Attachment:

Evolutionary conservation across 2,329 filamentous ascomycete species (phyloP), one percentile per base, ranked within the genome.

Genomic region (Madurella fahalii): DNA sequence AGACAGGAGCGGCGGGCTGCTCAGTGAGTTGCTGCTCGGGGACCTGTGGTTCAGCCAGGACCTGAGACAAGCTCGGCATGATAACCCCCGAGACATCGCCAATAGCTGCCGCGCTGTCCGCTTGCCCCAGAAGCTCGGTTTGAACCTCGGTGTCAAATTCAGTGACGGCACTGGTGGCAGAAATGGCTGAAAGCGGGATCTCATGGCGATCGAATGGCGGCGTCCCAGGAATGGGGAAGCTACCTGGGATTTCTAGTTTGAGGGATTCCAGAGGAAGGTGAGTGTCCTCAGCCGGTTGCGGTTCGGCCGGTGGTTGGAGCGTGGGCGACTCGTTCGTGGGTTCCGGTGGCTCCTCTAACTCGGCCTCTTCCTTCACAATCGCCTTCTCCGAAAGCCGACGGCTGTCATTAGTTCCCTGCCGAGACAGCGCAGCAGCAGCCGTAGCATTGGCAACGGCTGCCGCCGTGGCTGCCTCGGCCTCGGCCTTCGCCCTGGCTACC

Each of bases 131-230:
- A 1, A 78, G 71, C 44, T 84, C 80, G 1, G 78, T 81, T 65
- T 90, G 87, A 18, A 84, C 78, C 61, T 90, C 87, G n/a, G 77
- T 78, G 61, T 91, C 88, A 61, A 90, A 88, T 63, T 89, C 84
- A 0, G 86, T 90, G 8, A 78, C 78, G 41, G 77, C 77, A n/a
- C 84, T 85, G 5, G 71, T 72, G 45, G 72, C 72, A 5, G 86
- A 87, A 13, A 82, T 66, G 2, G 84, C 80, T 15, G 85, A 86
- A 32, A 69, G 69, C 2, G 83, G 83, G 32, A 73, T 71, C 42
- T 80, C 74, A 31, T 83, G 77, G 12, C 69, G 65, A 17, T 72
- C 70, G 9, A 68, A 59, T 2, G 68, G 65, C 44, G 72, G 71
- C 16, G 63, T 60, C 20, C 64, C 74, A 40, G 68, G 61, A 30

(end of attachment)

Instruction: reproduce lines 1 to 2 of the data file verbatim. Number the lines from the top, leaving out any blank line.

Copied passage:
Evolutionary conservation across 2,329 filamentous ascomycete species (phyloP), one percentile per base, ranked within the genome.

Genomic region (Madurella fahalii): DNA sequence AGACAGGAGCGGCGGGCTGCTCAGTGAGTTGCTGCTCGGGGACCTGTGGTTCAGCCAGGACCTGAGACAAGCTCGGCATGATAACCCCCGAGACATCGCCAATAGCTGCCGCGCTGTCCGCTTGCCCCAGAAGCTCGGTTTGAACCTCGGTGTCAAATTCAGTGACGGCACTGGTGGCAGAAATGGCTGAAAGCGGGATCTCATGGCGATCGAATGGCGGCGTCCCAGGAATGGGGAAGCTACCTGGGATTTCTAGTTTGAGGGATTCCAGAGGAAGGTGAGTGTCCTCAGCCGGTTGCGGTTCGGCCGGTGGTTGGAGCGTGGGCGACTCGTTCGTGGGTTCCGGTGGCTCCTCTAACTCGGCCTCTTCCTTCACAATCGCCTTCTCCGAAAGCCGACGGCTGTCATTAGTTCCCTGCCGAGACAGCGCAGCAGCAGCCGTAGCATTGGCAACGGCTGCCGCCGTGGCTGCCTCGGCCTCGGCCTTCGCCCTGGCTACC